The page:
From ANIMAL PEOPLE, July/August 1994:

The U.S. Supreme Court on
June 13 upheld federal court and Court
of Appeals rulings that communities
cannot consititutionally ban the display
of political signs on citizens’ own prop-
erty. Issued on behalf of anti-Persian Gulf
War protester Margaret Gilleo, of Ladue,
Missouri, who is now a Congressional
candidate, the ruling applies as well to
people who have been ordered to cease
displaying signs on behalf of animals.
Friends of Animals in early
June won a judgement against the State
of Alaska for attorney’s fees incurred in
defending itself against governor Walter
Hickel’s failed attempt to sue FoA for libel.
The Hickel suit was filed in June 1993 in
an apparent attempt to prevent FoA from
further publicizing the Alaskan plan to kill
wolves in order to make more moose and
caribou available to hunters.

The Idaho State Supreme
Court on June 10 reversed the convic-
tion of activist Claire Casey for hunter
harassment. Casey was accused of scaring
chukar pheasant away from two men who
were hunting on federal land on November
29, 1990. “There is a realistic danger,”
the court wrote, “that the statute could sig-
nificantly compromise recognized First
Amendment rights.” The ruling came as a
Congressional conference committee tried
to reconcile the different versions of the
Crime Bill passed by the House and
Senate. The Senate version includes a
hunter harassment statute.
David Barbarash, a Canadian
suspected of involvement in the June
1992 Animal Liberation Front raid on
the University of Edmonton, Alberta,
was arrested by the FBI as an illegal alien
on May 9 in Scotts Valley, California,
and deported on May 27 to face charges.
Darren Thurston, convicted in September
1993 in connection with the same raid,
was re-sentenced on May 13 by the
Alberta Court of Appeal. Originally given
two years on probation and ordered to pay
$73,725 restitution, after serving 15
months in jail while awaiting trial,
Thurston will now serve two more years,
one year less than the prosecution request-
ed in the appeal.
Alleged British ALF fugitives
Keith Mann and Angie Hamp have
reportedly been arrested in Hastings,
England, a year after Mann escaped from
a police van. Vivien Smith, who was
arrested with Mann then, is reportedly at
large again, having walked away from a
supervised release program just one year
into a seven-year sentence.
Exotic animals
New York City police respond-
ing to a burglary call found 62 live rat-
tlesnakes and more than 40 dead ones on
June 5 at International Collection
Enterprise, a Jackson Heights “debt col-
lection agency” whose main business was
apparently selling snake-based folk medi-
cines. Arrested were the owner and two
clerks, all related: Jung Kim, 45, Chung
Kim, 27, and Chang Kim, also 27.
Former Jungle Friends pet
store manager Edmund Celebucki, 40,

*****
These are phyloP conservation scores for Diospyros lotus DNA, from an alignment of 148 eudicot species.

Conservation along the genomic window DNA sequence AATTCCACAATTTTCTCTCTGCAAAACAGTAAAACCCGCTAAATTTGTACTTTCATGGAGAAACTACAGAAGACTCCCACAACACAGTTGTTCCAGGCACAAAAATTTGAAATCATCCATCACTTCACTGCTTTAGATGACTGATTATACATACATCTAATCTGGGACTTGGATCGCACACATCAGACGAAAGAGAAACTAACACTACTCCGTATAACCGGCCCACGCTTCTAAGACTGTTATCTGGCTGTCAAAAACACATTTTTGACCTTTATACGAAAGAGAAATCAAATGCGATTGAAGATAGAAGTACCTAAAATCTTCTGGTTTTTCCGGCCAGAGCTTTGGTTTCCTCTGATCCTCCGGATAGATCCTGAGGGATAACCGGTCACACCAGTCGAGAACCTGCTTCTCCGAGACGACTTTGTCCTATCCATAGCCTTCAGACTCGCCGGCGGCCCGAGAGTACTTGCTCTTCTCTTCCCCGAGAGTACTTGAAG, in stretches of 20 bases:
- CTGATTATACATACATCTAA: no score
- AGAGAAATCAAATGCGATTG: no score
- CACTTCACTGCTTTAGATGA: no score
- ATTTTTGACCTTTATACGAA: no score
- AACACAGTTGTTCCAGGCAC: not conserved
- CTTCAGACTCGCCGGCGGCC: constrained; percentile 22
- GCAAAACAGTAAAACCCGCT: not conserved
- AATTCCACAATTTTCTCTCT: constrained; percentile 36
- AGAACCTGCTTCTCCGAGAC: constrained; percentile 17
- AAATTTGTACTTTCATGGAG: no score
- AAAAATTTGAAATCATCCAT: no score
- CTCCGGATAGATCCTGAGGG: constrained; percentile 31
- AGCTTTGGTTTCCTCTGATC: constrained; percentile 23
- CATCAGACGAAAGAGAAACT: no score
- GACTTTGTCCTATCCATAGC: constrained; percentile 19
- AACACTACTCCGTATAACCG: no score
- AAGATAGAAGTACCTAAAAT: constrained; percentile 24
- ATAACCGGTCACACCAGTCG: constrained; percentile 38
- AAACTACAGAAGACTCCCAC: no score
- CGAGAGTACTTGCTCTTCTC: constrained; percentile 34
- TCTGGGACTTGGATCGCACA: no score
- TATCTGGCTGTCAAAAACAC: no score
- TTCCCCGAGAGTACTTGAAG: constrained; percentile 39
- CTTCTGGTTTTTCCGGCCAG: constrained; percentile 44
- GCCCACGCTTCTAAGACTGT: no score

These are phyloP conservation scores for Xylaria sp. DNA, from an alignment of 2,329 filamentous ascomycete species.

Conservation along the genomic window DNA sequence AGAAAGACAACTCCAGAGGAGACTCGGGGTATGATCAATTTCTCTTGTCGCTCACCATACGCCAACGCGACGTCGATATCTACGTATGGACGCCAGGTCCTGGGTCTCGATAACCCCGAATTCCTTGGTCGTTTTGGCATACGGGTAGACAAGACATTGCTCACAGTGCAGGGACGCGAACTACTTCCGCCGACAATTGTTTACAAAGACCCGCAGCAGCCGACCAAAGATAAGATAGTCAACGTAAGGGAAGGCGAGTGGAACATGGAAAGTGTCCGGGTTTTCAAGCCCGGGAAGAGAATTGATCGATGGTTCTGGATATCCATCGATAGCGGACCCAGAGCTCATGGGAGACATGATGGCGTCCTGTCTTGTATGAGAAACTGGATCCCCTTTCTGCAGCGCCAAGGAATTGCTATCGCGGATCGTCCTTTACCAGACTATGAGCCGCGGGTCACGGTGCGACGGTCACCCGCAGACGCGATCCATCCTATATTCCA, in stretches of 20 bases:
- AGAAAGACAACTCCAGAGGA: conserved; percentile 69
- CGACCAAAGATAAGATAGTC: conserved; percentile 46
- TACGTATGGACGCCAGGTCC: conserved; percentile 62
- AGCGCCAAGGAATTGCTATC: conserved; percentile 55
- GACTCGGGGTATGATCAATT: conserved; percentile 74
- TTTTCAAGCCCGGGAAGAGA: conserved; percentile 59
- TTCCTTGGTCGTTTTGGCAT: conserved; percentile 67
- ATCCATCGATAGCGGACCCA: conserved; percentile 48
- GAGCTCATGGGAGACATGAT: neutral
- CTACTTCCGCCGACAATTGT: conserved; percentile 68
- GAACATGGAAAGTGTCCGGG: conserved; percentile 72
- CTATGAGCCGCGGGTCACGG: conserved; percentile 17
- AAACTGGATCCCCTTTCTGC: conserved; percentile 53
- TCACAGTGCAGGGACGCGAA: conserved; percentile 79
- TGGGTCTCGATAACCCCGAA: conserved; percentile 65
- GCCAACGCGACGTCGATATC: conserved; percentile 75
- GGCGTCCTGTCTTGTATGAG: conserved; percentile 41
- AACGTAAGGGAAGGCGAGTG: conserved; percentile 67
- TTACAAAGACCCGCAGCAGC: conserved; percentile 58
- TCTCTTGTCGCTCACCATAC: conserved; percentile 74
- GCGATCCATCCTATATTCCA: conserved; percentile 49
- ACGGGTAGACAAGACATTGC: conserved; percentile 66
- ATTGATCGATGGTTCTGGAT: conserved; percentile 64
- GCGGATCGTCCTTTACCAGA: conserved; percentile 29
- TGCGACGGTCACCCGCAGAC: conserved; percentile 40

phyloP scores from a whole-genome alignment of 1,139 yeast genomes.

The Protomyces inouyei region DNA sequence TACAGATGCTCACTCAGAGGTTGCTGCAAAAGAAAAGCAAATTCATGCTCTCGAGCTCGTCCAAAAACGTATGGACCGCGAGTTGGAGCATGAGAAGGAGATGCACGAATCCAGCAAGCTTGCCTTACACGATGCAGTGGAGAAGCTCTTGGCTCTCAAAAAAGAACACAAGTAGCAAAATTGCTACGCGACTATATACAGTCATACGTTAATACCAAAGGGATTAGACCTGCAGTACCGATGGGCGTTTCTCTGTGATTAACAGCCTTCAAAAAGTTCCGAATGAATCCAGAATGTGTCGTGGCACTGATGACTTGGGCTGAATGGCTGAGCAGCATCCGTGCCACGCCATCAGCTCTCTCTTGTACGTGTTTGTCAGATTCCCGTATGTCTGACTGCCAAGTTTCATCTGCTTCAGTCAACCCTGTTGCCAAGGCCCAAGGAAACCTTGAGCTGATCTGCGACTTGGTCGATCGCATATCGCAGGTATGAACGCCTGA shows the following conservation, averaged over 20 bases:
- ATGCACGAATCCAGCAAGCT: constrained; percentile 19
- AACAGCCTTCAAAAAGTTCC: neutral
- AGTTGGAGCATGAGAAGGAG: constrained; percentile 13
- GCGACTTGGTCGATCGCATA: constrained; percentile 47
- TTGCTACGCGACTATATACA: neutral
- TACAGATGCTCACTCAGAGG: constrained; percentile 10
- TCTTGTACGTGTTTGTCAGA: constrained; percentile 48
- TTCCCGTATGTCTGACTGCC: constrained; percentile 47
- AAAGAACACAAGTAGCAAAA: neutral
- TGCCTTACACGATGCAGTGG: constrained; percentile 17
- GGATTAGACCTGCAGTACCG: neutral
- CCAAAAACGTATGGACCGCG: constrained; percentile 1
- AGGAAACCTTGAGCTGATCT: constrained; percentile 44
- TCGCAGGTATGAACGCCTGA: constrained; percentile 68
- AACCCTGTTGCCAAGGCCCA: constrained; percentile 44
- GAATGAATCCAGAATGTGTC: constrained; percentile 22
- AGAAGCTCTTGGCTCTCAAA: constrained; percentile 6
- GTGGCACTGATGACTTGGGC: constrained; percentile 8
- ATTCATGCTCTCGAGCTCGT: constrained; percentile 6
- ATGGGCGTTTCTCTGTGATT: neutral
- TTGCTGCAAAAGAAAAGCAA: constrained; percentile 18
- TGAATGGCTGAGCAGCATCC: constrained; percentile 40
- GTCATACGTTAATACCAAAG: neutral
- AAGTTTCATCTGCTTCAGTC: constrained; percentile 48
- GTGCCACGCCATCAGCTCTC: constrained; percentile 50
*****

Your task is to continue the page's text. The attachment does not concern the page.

of Parma, Ohio, pleaded guilty on May 26
to trying to smuggle $255,000 worth of
exotic reptiles into the U.S., including 64
lizards and 226 snakes. Doing business as
Herpetological Research Associates,
Celebucki was charged in connection with
two 1987 trafficking incidents, two more
in 1989, and others in 1991 and 1993.
Convicted of illegally capturing
six baby loggerhead sea turtles in Florida
in August 1992 and taking them home as
pets, James T. Frainey, 33, of Frankfort,
Illinois, drew 70 days in jail and was
ordered to pay $14,455 restitution to the
Shedd Aquarium on June 9. After the tur-
tles began falling ill, Frainey abandoned
one at the Shedd in September 1992, and
another in January 1993. The Shedd final-
ly caught him with a sting when he tried to
leave two more in April 1993. He still
faces unrelated check forgery charges.
Authorities in Loxahatchee,
Florida, are probing the deaths from
neglect of 430 exotic birds worth
$500,000 at the home of missing collector
Bhagwan Lall. The door was unlocked and
all Lall’s clothes were gone. Also missing
was a companion known only as Lila.
Another 300 birds were rescued, weak but
alive. At deadline police planned to exca-
vate what they termed a “mysterious
mound” in the backyard of the home.
Exotic animal rancher Ron
Morrow, of Millerstown, Ohio, was
fined $50,000 on May 10 for more than 50
Animal Welfare Act violations, including
operating without a permit, and was barred
from getting a permit for at least 10 years.
Morrow is expected to appeal. Also
recently fined by the USDA for AWA
exhibitors’ permit infractions were Arthur
and Joann Weinke of Weinke’s Paul
Bunyan Lookout in Spruce, Michigan
($1,500 with $2,500 suspended); Brian
DeLong and Vincent Mancnielli of Aby
Reptile Show in Newark, Delaware
($500); Hank Post of Stagecoach
Productions in Las Vegas, Nevada
($2,500); and Peter Caron of Octagon
Sequence of Eight, in Punta Gorda,
Florida ($10,000).
Wildlife lawsuits
The Exxon Corporation faces
lawsuits seeking $1.5 billion in compen-
satory damages and $15 billion in puni-
tive damages following a June 13 federal
jury verdict in Anchorage, Alaska, that
the firm was negligent in hiring known
alcoholic Joseph E. Hazlewood to captain
the Exxon Valdez, the supertanker that hit
rocks in Prince William Sound, Alaska,